Last year it was a surprise, builders were in contracts they could not change. They could not exit the contract and they had to pay the lumber price but couldn't raise the price of the job. Now they're building into the contract that the cost depends on lumber prices every week. In the past six weeks or two months, the smaller builders and the contractors have chosen to delay because they saw how it happened last year and now are able to plan.
The other important thing is the lumber retailers, because so much remodelling and renovating activity has been going on for the past year. That was something that took everyone by surprise last year. Immediately, when people were working from home, they started putting into their house; adding new rooms and finishing outdoor space. No one expected that, especially the retailers. Normally, the Home Depots and such, they hedge. They go on Futures, and they make long term forward contracts with their suppliers. So even though the producer and wholesaler price of lumber changes with the season and with home building, at the retailer the price is the same. Retailers hedge through the year, so the price on the shelf is the same even though wholesaler prices change. Last year it went up so high so fast that the retailers got caught. This year they were better prepared, and they raised their prices as the wholesaler prices went up. For the past six weeks or two months it got to the point that customers are saying “I am not paying $26 for one piece of wood”.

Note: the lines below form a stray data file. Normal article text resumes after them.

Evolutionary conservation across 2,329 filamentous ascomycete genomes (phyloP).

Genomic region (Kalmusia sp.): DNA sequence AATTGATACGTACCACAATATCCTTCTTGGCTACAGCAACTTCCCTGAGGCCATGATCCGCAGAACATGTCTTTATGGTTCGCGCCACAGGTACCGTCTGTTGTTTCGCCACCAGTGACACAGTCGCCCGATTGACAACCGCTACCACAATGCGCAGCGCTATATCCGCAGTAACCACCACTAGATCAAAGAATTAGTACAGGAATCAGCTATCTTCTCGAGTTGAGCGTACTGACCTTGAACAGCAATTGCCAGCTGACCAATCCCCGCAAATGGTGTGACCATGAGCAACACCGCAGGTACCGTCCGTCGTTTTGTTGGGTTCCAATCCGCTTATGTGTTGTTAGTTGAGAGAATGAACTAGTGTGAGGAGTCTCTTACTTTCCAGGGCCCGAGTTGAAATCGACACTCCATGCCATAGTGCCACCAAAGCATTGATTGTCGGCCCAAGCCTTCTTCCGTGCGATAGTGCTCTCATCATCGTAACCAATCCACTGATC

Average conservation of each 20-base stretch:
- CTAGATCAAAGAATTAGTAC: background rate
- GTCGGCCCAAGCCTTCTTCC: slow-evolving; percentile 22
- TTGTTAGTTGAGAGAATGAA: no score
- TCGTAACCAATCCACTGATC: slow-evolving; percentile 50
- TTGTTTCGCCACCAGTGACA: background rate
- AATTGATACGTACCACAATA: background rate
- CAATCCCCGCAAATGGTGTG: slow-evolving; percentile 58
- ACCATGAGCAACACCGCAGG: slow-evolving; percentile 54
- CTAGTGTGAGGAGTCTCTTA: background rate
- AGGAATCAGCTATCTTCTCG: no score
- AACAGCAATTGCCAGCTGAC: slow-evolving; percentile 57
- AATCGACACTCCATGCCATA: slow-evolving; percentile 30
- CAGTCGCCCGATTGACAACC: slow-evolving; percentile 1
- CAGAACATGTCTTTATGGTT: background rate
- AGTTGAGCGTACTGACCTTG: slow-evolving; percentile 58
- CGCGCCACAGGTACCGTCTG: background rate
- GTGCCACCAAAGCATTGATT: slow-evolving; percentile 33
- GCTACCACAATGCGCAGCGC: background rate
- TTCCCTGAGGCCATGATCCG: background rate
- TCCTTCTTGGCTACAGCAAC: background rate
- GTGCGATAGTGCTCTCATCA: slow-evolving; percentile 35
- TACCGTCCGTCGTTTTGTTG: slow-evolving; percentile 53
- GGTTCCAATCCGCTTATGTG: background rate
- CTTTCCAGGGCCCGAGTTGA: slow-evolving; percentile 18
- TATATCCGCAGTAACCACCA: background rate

The retailers do not lead the market. The home builders are the largest consumers of lumber. The retailers can only respond to what is going on with the home builders. In the past four weeks when the price was still going up, sales volumes were quite small. Some people, who maybe just needed to finish their project, or these large home builders who don't care what the price is because they'll just raise the price of the house, they bought small volumes of very specific things they needed right away.